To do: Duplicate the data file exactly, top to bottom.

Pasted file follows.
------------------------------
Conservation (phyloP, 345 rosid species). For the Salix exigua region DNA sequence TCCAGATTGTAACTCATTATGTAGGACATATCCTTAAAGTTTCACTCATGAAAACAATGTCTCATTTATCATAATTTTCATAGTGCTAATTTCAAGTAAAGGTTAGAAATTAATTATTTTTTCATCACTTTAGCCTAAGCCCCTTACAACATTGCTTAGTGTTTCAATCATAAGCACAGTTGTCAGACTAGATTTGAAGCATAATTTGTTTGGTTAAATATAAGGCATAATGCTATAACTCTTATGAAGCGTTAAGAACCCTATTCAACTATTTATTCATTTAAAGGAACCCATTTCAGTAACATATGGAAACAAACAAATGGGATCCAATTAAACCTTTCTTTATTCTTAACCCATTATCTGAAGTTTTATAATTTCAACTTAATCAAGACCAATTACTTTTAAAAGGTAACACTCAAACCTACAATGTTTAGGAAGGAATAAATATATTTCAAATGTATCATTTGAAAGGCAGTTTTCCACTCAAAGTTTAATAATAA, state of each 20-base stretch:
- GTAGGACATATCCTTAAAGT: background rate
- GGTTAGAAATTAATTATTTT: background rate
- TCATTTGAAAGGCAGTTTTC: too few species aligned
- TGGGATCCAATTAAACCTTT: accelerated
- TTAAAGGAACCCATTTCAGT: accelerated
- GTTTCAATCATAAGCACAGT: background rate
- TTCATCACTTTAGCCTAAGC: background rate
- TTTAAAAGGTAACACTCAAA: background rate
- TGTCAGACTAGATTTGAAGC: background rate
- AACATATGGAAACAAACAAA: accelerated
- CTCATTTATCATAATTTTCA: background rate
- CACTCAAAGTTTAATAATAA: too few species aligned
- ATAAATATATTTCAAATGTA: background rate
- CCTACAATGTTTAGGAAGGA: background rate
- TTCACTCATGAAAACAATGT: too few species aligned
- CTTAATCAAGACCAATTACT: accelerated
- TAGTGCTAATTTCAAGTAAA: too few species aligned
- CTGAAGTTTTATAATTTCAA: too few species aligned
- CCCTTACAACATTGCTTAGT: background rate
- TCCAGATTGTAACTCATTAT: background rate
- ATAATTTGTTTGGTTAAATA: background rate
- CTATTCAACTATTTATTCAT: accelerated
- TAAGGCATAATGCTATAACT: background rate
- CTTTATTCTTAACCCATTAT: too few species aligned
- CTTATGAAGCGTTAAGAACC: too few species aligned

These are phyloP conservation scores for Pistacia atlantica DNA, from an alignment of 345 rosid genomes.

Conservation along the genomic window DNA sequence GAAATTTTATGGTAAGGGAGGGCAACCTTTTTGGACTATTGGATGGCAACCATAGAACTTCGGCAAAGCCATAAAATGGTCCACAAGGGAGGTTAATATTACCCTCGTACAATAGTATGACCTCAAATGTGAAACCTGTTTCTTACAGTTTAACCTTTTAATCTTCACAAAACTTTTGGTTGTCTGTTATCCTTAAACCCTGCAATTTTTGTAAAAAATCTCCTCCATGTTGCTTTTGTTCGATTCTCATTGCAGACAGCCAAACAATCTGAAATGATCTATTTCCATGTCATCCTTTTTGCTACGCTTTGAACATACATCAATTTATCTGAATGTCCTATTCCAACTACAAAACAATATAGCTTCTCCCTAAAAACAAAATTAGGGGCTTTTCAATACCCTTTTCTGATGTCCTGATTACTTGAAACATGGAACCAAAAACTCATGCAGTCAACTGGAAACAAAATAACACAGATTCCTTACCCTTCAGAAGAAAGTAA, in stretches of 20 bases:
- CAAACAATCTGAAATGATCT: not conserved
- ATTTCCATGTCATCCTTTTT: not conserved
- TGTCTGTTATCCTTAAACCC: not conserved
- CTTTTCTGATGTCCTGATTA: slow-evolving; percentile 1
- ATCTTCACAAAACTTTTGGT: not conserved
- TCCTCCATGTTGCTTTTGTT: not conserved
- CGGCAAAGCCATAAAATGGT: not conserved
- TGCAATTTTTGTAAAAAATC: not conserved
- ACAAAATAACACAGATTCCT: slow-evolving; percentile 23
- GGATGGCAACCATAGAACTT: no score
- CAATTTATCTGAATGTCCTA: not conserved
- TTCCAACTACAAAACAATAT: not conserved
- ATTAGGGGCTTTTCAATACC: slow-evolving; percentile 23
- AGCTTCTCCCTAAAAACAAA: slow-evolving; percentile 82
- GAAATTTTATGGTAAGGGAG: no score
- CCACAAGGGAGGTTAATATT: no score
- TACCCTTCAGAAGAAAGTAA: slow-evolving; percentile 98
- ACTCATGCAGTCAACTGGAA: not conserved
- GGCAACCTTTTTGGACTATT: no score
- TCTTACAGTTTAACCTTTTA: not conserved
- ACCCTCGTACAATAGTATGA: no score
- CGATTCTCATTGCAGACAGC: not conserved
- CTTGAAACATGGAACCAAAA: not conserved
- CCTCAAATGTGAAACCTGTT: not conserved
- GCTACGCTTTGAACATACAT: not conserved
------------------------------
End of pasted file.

Conservation (phyloP, 345 rosid species). For the Salix exigua region DNA sequence TCCAGATTGTAACTCATTATGTAGGACATATCCTTAAAGTTTCACTCATGAAAACAATGTCTCATTTATCATAATTTTCATAGTGCTAATTTCAAGTAAAGGTTAGAAATTAATTATTTTTTCATCACTTTAGCCTAAGCCCCTTACAACATTGCTTAGTGTTTCAATCATAAGCACAGTTGTCAGACTAGATTTGAAGCATAATTTGTTTGGTTAAATATAAGGCATAATGCTATAACTCTTATGAAGCGTTAAGAACCCTATTCAACTATTTATTCATTTAAAGGAACCCATTTCAGTAACATATGGAAACAAACAAATGGGATCCAATTAAACCTTTCTTTATTCTTAACCCATTATCTGAAGTTTTATAATTTCAACTTAATCAAGACCAATTACTTTTAAAAGGTAACACTCAAACCTACAATGTTTAGGAAGGAATAAATATATTTCAAATGTATCATTTGAAAGGCAGTTTTCCACTCAAAGTTTAATAATAA, state of each 20-base stretch:
- GTAGGACATATCCTTAAAGT: background rate
- GGTTAGAAATTAATTATTTT: background rate
- TCATTTGAAAGGCAGTTTTC: too few species aligned
- TGGGATCCAATTAAACCTTT: accelerated
- TTAAAGGAACCCATTTCAGT: accelerated
- GTTTCAATCATAAGCACAGT: background rate
- TTCATCACTTTAGCCTAAGC: background rate
- TTTAAAAGGTAACACTCAAA: background rate
- TGTCAGACTAGATTTGAAGC: background rate
- AACATATGGAAACAAACAAA: accelerated
- CTCATTTATCATAATTTTCA: background rate
- CACTCAAAGTTTAATAATAA: too few species aligned
- ATAAATATATTTCAAATGTA: background rate
- CCTACAATGTTTAGGAAGGA: background rate
- TTCACTCATGAAAACAATGT: too few species aligned
- CTTAATCAAGACCAATTACT: accelerated
- TAGTGCTAATTTCAAGTAAA: too few species aligned
- CTGAAGTTTTATAATTTCAA: too few species aligned
- CCCTTACAACATTGCTTAGT: background rate
- TCCAGATTGTAACTCATTAT: background rate
- ATAATTTGTTTGGTTAAATA: background rate
- CTATTCAACTATTTATTCAT: accelerated
- TAAGGCATAATGCTATAACT: background rate
- CTTTATTCTTAACCCATTAT: too few species aligned
- CTTATGAAGCGTTAAGAACC: too few species aligned

These are phyloP conservation scores for Pistacia atlantica DNA, from an alignment of 345 rosid genomes.

Conservation along the genomic window DNA sequence GAAATTTTATGGTAAGGGAGGGCAACCTTTTTGGACTATTGGATGGCAACCATAGAACTTCGGCAAAGCCATAAAATGGTCCACAAGGGAGGTTAATATTACCCTCGTACAATAGTATGACCTCAAATGTGAAACCTGTTTCTTACAGTTTAACCTTTTAATCTTCACAAAACTTTTGGTTGTCTGTTATCCTTAAACCCTGCAATTTTTGTAAAAAATCTCCTCCATGTTGCTTTTGTTCGATTCTCATTGCAGACAGCCAAACAATCTGAAATGATCTATTTCCATGTCATCCTTTTTGCTACGCTTTGAACATACATCAATTTATCTGAATGTCCTATTCCAACTACAAAACAATATAGCTTCTCCCTAAAAACAAAATTAGGGGCTTTTCAATACCCTTTTCTGATGTCCTGATTACTTGAAACATGGAACCAAAAACTCATGCAGTCAACTGGAAACAAAATAACACAGATTCCTTACCCTTCAGAAGAAAGTAA, in stretches of 20 bases:
- CAAACAATCTGAAATGATCT: not conserved
- ATTTCCATGTCATCCTTTTT: not conserved
- TGTCTGTTATCCTTAAACCC: not conserved
- CTTTTCTGATGTCCTGATTA: slow-evolving; percentile 1
- ATCTTCACAAAACTTTTGGT: not conserved
- TCCTCCATGTTGCTTTTGTT: not conserved
- CGGCAAAGCCATAAAATGGT: not conserved
- TGCAATTTTTGTAAAAAATC: not conserved
- ACAAAATAACACAGATTCCT: slow-evolving; percentile 23
- GGATGGCAACCATAGAACTT: no score
- CAATTTATCTGAATGTCCTA: not conserved
- TTCCAACTACAAAACAATAT: not conserved
- ATTAGGGGCTTTTCAATACC: slow-evolving; percentile 23
- AGCTTCTCCCTAAAAACAAA: slow-evolving; percentile 82
- GAAATTTTATGGTAAGGGAG: no score
- CCACAAGGGAGGTTAATATT: no score
- TACCCTTCAGAAGAAAGTAA: slow-evolving; percentile 98
- ACTCATGCAGTCAACTGGAA: not conserved
- GGCAACCTTTTTGGACTATT: no score
- TCTTACAGTTTAACCTTTTA: not conserved
- ACCCTCGTACAATAGTATGA: no score
- CGATTCTCATTGCAGACAGC: not conserved
- CTTGAAACATGGAACCAAAA: not conserved
- CCTCAAATGTGAAACCTGTT: not conserved
- GCTACGCTTTGAACATACAT: not conserved